“DeKalb County made a deal with the devil years ago,” says Petersen, “In order to get Dunwoody’s waste treated at Atlanta’s Clayton plant, they allowed the City of Atlanta to dump into the South River. They sacrificed South DeKalb in order to develop North DeKalb,” he says, noting South DeKalb’s heavily minority communities. “It’s a black-white thing. A north-south thing.”
Atlanta’s topography, however, may have been an even greater determinant than class politics. Many metro counties, such as Fulton, DeKalb and Gwinnett, get most or all of their water from the Chattahoochee. But because a subcontinental divide bisects those counties— separating the Altamaha watershed from the Chattahoochee—the ’Hooch water has to be pressurized and pumped over that ridge. In a process known as “interbasin transfer,” the water is used, treated and then simply allowed to flow downhill to the nearest available basin: the Altamaha’s South River. It works well enough in dry conditions. But because the South is so entangled with the City of Atlanta’s ancient sewer and storm water facilities, whenever it rains more than about an inch, the system overflows with “a direct bowel movement” into the river.
Yet, despite its poor water quality, graffiti-scrawled overpasses and piles of bloated flotsam, the river itself is quite intact. It tumbles over granite ledges through the bedrock region of South DeKalb, still a largely rural, tranquil retreat from the urban snarl just a few miles north. Because the stream corridor is still relatively whole, Petersen and his ally in the DeKalb County Commission, Gale Walldorff, are floating this morning to survey areas suitable for green space acquisition. With a recently passed DeKalb bond referendum and support from The Trust For Public Land, they envision a greenway that will eventually stretch from Atlanta to Panola Mountain. Public access, they believe, could lead to greater interest in protecting the South’s water quality, which now relies on adequate flow to dilute contaminants ranging from human waste to brake lining dust. “The old saying ‘dilution is the solution’ is wrong,” says Petersen. “We need to look at every drop as cherishable.”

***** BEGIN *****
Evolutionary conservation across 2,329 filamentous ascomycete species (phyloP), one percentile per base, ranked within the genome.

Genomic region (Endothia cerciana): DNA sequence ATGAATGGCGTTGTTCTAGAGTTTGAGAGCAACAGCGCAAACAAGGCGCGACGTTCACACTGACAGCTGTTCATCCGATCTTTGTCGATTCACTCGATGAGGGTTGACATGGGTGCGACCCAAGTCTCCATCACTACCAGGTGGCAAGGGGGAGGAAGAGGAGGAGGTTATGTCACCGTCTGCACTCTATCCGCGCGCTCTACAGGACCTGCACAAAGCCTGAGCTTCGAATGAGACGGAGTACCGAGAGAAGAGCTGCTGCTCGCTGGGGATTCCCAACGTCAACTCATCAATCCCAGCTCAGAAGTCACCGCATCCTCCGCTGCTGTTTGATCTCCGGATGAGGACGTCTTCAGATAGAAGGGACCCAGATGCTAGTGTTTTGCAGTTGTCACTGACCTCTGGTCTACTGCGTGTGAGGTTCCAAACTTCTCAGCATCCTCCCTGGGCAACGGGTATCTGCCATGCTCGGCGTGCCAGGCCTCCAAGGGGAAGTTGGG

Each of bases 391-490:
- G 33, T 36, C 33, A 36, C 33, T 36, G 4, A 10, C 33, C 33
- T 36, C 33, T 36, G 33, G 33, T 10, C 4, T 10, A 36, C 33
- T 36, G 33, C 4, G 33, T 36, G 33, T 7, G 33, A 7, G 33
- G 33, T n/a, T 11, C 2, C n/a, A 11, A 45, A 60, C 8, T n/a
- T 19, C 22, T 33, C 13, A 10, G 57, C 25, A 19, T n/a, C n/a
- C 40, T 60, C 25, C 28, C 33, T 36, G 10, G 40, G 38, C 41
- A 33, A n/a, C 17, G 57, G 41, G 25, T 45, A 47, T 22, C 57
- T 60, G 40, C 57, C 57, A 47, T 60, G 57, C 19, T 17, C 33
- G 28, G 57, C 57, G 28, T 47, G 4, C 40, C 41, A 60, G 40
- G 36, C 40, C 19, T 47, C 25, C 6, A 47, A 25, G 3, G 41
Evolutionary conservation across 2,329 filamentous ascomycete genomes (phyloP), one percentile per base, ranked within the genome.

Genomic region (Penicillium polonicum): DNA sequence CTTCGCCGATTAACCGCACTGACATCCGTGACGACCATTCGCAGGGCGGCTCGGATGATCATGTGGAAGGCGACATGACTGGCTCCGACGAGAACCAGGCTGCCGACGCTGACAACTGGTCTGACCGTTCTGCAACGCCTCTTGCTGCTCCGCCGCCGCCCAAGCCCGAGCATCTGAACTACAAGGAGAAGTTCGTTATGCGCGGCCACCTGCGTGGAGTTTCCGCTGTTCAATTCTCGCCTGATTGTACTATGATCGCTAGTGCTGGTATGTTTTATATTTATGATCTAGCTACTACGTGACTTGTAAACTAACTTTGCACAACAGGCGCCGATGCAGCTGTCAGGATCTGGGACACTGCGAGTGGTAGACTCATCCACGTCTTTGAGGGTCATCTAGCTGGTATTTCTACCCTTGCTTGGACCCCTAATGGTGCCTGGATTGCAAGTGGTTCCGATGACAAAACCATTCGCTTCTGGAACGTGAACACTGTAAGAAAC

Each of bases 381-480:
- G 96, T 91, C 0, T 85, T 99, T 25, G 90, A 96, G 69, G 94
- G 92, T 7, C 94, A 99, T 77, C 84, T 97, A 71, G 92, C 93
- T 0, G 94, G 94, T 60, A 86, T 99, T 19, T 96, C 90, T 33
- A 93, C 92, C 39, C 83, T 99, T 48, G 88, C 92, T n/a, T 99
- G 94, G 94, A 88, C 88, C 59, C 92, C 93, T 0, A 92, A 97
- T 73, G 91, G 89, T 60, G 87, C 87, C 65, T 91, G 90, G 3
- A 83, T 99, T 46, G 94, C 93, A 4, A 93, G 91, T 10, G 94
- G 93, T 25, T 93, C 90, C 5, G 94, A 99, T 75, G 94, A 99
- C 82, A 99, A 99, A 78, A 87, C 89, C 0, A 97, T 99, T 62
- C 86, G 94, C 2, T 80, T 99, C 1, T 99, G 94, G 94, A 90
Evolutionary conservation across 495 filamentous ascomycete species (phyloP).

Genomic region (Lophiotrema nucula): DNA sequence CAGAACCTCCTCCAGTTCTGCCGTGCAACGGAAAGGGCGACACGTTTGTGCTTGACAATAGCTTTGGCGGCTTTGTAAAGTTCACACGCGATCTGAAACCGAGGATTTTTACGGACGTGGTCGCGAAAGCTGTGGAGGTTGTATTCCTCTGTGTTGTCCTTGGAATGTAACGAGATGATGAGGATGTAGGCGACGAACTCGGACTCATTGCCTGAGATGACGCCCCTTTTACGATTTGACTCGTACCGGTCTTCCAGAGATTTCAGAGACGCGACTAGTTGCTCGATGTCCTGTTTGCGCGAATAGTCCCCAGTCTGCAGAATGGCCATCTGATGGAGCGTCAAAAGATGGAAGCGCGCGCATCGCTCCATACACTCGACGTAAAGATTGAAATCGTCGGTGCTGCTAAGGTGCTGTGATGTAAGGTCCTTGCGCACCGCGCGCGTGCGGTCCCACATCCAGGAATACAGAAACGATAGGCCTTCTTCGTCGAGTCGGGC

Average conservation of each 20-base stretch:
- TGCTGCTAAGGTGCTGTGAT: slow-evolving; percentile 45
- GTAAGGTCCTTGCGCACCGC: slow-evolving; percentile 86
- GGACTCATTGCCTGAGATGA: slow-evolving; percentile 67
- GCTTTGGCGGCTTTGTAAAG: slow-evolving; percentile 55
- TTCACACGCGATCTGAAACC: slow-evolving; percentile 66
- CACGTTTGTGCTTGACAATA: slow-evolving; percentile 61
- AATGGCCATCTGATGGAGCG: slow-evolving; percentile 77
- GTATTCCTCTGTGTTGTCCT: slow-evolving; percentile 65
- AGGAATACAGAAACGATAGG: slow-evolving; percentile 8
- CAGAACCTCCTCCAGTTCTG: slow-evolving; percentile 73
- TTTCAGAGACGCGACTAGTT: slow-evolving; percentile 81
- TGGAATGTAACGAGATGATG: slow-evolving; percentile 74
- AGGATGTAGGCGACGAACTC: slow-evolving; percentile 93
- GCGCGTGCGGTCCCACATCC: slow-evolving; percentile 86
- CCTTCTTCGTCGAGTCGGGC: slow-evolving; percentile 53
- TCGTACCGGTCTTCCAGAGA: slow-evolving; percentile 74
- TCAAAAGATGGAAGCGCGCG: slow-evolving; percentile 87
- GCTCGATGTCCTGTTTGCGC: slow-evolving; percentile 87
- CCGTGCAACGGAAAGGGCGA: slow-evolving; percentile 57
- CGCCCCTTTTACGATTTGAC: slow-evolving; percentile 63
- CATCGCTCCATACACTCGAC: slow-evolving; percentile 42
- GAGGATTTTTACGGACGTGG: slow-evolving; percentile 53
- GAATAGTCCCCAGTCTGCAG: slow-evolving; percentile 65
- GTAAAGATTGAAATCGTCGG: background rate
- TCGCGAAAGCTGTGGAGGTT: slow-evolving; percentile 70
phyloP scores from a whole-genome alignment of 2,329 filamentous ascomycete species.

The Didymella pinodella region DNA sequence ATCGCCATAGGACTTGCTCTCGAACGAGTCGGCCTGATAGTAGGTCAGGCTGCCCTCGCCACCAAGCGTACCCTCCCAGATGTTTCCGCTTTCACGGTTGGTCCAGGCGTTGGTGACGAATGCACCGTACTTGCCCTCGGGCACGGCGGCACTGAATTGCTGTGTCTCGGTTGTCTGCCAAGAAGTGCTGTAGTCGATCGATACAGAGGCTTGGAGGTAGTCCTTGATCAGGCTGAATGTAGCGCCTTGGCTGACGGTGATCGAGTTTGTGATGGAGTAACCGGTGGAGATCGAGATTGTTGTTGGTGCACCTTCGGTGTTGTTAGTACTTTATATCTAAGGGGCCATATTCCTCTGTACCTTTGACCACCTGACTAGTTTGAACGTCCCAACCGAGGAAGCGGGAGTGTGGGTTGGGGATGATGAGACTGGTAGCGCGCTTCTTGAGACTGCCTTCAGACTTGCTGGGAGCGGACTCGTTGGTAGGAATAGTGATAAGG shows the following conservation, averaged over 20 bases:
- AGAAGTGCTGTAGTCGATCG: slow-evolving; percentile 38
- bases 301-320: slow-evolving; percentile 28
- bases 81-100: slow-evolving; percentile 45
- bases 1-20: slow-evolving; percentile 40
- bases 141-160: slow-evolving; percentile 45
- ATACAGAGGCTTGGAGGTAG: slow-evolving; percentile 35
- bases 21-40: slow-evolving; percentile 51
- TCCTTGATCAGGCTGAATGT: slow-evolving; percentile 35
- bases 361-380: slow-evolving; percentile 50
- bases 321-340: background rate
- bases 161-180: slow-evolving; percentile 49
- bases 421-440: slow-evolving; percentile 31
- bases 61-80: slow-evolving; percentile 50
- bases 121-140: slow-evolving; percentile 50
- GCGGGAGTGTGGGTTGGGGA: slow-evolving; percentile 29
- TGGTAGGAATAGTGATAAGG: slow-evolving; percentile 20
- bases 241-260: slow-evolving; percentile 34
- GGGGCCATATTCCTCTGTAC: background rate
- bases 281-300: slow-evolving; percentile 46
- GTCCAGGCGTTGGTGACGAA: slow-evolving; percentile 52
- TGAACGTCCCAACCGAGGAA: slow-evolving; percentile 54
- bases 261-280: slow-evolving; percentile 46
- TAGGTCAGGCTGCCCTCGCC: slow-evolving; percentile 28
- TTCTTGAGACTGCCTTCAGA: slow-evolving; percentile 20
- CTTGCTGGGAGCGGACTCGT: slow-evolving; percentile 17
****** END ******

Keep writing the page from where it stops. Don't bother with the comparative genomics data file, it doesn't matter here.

Around noon, Petersen pulls ashore for a lunch break. With his Panama hat tilted jauntily back, he reclines atop a small prow of granite, barefoot and soaked to the calf. Munching a sprout and salami sandwich, he seems sublimely at home, somehow able to ignore the steady stream of rotted basketballs and mud-caked bleach bottles. When we come to a fallen log blocking the river, Petersen is quickly out of his canoe, splashing and pushing the white-knuckled commissioner across the impasse, happily standing hip deep in water that most people wouldn’t let their dog swim in.
DESPITE THE ABUSED STATUS of feeder rivers like the South and Yellow, farther downstream the debate truly turns to water supply rather than water quality. This is due in practical terms to the ongoing drought, but due in principle to conflicting philosophies over reservoir building. Of the approximately 15 new impoundments currently proposed in Georgia, five lie in the upper Altamaha watershed. One of the most contentious is a 1,477 acre reservoir sought by Henry County on a small tributary of Lake Jackson called Tussahaw Creek. Henry County, the sixth fastest-growing in the nation, has claimed that the new lake is necessary to meet future water demand. Environmentalists insist it is just one more example of water-hogging by municipalities, industry and developers that could result in perpetually low flows in our rivers. Georgia, they note, is already the most heavily dammed state in the South.
“You know why reservoirs get developed?” asks Harold Reheis, veteran director of the Georgia Environmental Protection Division and a reservoir proponent. He cites Georgia’s stream-flow protection policies that mandate water users build reservoirs rather than simply stick a pipe into a watershed and suck it dry. What the EPD calls good planning, however, environmentalists view as a vicious cycle of reservoir-building to promote more growth, which creates increased demand and ever more reservoirs. Dams fragment river systems, alter biological communities, replace natural flow regimes with artificial releases (sometimes at drought levels), and waste huge amounts of water to surface evaporation.
“The pace of reservoir-building in Georgia is more troublesome than anywhere else in the South,” says American Rivers southeastern representative David Sligh, who worked with grassroots groups in Georgia to designate the Altamaha as endangered.